Researchers Used Various Models To Explain Galaxy Diversity Problem
A galaxy is a massive cluster of gas, dust, stars, and solar systems. Gravity holds a galaxy together. The galaxy diversity is astonishing in structure and features, mainly owing to the numerous avenues for stars to form and evolve. There are many other galaxies besides our Milkyway. There are so many that we can't even keep track of them all! For 12 days, they gazed at a small region of space and discovered 10,000 galaxies of various sizes, shapes, and colours. Some physicists believe the cosmos contains the same number of galaxies. Some galaxies, like ours, are spiral-shaped. They have curved arms that resemble a pinwheel. Other galaxies have a smooth, oval form. They are known as elliptical galaxies. And not all galaxies are spirals or ovals. They have blob-like records and have uneven shapes. The stars emit the light we see from these galaxies within them. Galaxies often develop through gas or by mergers of galaxies. Physical processes that act across a wide range of timescales are included in the complex development history of stars. As a result, an observation is a snapshot of the real influence of all of these activities.
For a long time, galactic rotation curves were considered a beneficial tool for determining the distribution of dark and visible stuff in the universe. In light of recently published collections of rotation curve catalogs that cover a broad range of galaxy masses, we have a rare chance to examine the consistency of dark matter (DM) models across a large number of galaxies. Even though both have identical halo masses, high surface brightness haloes have more abruptly ascending rotation curves than their low surface brightness counterparts. Because of the self-similarity of halo formation, this behaviour is difficult to explain.
Ninety-eight galaxies from the Spitzer Photometry and Accurate Rotation Curves (SPARC) catalogue were chosen by a team of researchers led by Aidan Zentner from the Department of Physics at Princeton University in Princeton, USA. They analysed the observed circular velocity and associated uncertainty as a function of galactocentric radius and the derived contributions to the total rate from the gas, galactic disc, and galactic bulge. They presented a systematic comparison of three models with equal degrees of freedom utilising SPARC galaxies, each of which had an equal number of degrees of freedom. These models attempt to reflect the critical physics of 1) the isothermal core in self-interacting DM (SIDM), 2) baryonic feedback in cold DM (CDM), and 3) CDM with no baryonic feedback in the first place.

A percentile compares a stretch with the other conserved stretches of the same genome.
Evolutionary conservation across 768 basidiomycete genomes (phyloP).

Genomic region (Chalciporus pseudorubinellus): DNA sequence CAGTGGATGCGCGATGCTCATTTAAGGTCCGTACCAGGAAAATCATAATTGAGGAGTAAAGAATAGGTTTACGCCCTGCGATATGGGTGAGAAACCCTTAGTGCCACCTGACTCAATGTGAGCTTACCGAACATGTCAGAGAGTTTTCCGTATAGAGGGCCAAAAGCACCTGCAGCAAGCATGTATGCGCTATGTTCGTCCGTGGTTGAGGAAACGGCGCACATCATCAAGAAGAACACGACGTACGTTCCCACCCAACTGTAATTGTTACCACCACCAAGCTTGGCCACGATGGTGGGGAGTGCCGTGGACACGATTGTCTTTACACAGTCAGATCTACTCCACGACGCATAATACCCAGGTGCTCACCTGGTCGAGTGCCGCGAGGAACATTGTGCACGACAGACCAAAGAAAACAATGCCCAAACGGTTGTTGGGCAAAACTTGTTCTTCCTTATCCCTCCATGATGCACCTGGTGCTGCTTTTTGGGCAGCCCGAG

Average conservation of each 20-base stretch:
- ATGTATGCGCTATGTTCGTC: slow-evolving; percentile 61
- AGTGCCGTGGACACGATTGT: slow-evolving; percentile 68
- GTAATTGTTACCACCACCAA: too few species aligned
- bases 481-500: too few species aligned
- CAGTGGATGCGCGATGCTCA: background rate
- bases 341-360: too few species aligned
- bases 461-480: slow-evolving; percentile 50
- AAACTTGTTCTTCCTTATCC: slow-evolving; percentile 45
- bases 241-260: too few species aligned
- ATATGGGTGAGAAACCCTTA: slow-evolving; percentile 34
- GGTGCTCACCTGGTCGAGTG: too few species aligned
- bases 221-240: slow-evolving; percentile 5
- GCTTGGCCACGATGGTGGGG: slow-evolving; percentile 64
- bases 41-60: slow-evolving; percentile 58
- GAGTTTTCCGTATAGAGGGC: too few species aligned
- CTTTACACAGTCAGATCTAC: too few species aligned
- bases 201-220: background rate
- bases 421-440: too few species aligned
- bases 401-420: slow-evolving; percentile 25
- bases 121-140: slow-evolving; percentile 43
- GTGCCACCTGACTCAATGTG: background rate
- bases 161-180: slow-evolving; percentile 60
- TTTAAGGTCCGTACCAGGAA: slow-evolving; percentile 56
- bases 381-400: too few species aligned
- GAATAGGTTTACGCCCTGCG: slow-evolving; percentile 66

The researchers discovered that the SPARC catalog's high surface brightness galaxies exhibit no clear statistical preference between SIDM and the DC14 model, and only a slight advantage for SIDM over NFW. The SIDM model is recommended above NFW for low surface brightness galaxies, yet it fits the data just as well as the DC14 model. Both SIDM and CDM with baryonic feedback give sufficient flexibility to explain the variety of rotation curves in the SPARC database, and existing data is insufficient to distinguish between these two scenarios.
The basic reason for this is because the approximate range probed by the SPARC catalogue is also the coring imposed by SIDM or baryonic feedback. Lower mass halos, on the other hand, would reveal underlying differences between the models. As a result, one of the study's key findings was that discriminating between these sorts of physical circumstances requires rotation curve data for more low-mass particles than is presently accessible in SPARC.